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Which Draft prospects are rising and falling?

May 9, 2019

MLB Pipeline not only is gearing up for the June 3 Draft -- Jonathan Mayo is working on a new first-round projection and we're both consumed with expanding our Draft Top 100 to 200 -- but also for the opening of the international signing period on July 2. As usual,

MLB Pipeline not only is gearing up for the June 3 Draft -- Jonathan Mayo is working on a new first-round projection and we're both consumed with expanding our Draft Top 100 to 200 -- but also for the opening of the international signing period on July 2.

As usual, Jesse Sanchez has broken down the top international talents with scouting grades, video and their expected destinations. Check out his International Top 30 and his analysis of this year's class. The top two talents are a pair of Dominicans, outfielder Jasson Dominguez (who's linked to the Yankees) and shortstop Robert Puason (Athletics).

Let's look at the hitter and pitcher who have made the biggest leap into the first round and the two who have made the biggest fall from the same territory since the start of the season. Coincidentally, all four are college players.

Arizona State outfielder Hunter Bishop was a third- or fourth-round talent entering the year, tooled up but without much track record of production. He since has parlayed a more disciplined approach into contending for the NCAA Division I home run title and proven that his plus speed allows him to fit in center field. Right-hander Seth Johnson pitched just six innings in two years at Louisburg (N.C.) JC before transferring to Campbell, where he has wowed scouts with a pristine delivery, a fastball that reaches 98 mph and flashes of a plus slider.

Duke left-hander Graeme Stinson opened 2019 as our highest-rated pitcher at a four-year college and a potential top-10 pick, but his fastball dipped into the mid-80s and his once-mighty slider was less terrifying before he got shut down in March with a hamstring injury. As a potential 20-20 shortstop, Auburn's Will Holland projected as a mid-first-rounder until he got too spread out in his stance this spring and struggled mightily at the plate.

For more on this topic, watch the video at the top of this Inbox.

Given that the cupboard is so bare top to bottom within the organization for the Orioles, do you see a plausible path where they throw everyone a curveball with the No. 1 overall pick and spread their bonus-pool money around to acquire more depth?

-- Joe L., Easton, Md.

With an awful big league club and an unremarkable farm system, the Orioles need a lot of help. However, the best thing they can do with the No. 1 choice is to take the best player available and find a cornerstone around whom they can build a future contender.

Baltimore has the second-biggest bonus pool in the 2019 Draft at $13,821,300 and can stretch that amount for the first 10 rounds to $14,512,365 without forfeiting any future picks. The Orioles can spend $7 million or so on Oregon State catcher Adley Rutschman or Texas high school shortstop Bobby Witt Jr. and still have roughly $7.5 million left in their bonus pool. That's more cash than a dozen teams have to play with, and would allow them to give $2.5 million to their second-rounder and $1.5 million to their supplemental second-rounder.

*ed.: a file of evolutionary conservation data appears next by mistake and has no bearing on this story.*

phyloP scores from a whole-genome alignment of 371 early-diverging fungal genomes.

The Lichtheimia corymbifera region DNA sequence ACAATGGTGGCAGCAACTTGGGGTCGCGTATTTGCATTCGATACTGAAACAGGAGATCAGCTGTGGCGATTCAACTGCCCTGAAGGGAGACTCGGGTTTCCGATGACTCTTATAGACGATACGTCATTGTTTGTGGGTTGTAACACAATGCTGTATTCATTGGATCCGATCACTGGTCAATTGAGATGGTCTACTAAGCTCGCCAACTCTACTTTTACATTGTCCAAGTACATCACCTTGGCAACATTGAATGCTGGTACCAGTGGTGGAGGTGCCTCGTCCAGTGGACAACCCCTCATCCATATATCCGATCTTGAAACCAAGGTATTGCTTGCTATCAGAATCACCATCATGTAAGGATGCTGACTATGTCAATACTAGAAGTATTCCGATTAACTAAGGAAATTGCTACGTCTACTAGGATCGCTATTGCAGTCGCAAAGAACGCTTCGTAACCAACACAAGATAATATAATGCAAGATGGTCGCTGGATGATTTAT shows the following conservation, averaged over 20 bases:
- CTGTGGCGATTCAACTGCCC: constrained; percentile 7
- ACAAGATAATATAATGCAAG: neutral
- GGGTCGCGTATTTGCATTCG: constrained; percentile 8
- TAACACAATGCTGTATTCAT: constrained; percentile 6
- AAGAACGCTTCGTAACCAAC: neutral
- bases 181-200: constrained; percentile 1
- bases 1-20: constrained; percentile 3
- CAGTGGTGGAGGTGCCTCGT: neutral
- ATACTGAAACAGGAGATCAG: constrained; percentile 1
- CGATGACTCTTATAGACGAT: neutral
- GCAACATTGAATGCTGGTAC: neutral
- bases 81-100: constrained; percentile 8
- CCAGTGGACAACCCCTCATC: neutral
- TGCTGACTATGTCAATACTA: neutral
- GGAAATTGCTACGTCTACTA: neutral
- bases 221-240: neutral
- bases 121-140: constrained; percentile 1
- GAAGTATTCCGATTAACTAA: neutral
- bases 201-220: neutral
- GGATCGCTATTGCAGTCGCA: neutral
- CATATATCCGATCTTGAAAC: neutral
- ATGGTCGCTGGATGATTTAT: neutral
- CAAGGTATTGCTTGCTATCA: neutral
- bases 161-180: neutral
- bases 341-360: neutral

Taking a lesser player at 1-1 to save more money is fraught with risk. Baltimore would be sacrificing talent at the top, which is by far the most valuable pick in the Draft, and there's no guarantee that the players it would target to overspend on with later choices would fall far enough. The D-backs have four selections between the Orioles' first two picks and a larger bonus pool, so they could wreck Baltimore's plans.

To be honest, no. We liked the Padres right-hander enough to rank him 34th on our preseason Top 100 Prospects list and noted that he had the best changeup and the best control of anyone on there.

But Paddack also hadn't pitched above Double-A and had a lackluster curveball, so he projected as more of a mid-rotation starter who wasn't going to overmatch big league hitters. So far he has carved them up with his fastball and changeup, and if the season ended today he'd deserve the National League Cy Young Award. I'm not ready to say he's really this good, but we definitely should revise his ceiling upward.

My Draft crushes this year are outfielders Kameron Misner (Missouri) and Matt Wallner (Southern Mississippi). Do you think Misner will be available when the Phillies pick at No. 14 in the first round and will Wallner last until their next choice at No. 91 in the third round?

-- Jon F., Westampton, N.J.

I'm also intrigued by Misner, who has the best all-around tools in this year's college crop with huge raw power, plus speed and arm strength and the ability to play center field. He also has an extremely patient approach that's another asset. While he has respectable overall numbers at .293/.454/.508 with 10 homers and 19 steals, he's batting just .218/.358/.322 with a 32 percent strikeout rate in Southeastern Conference play.

Those atrocious conference stats would drop Misner into the back half of the first round as of now, leaving him on the board for the Phillies at No. 14. The tools are so good that he could move back ahead of Philadelphia with a strong finish, especially if he catches fire at the SEC tournament in front of a crowd of scouts.

Wallner has some of the best power in the college class and has homered 10 times in the last month following a slow start. He may not go late in the first round like we expected at the beginning of the year, but he won't last past midway through the second round.

Jim Callis is a reporter for Follow @jimcallisMLB on Twitter. Listen to him on the weekly MLB Pipeline Podcast.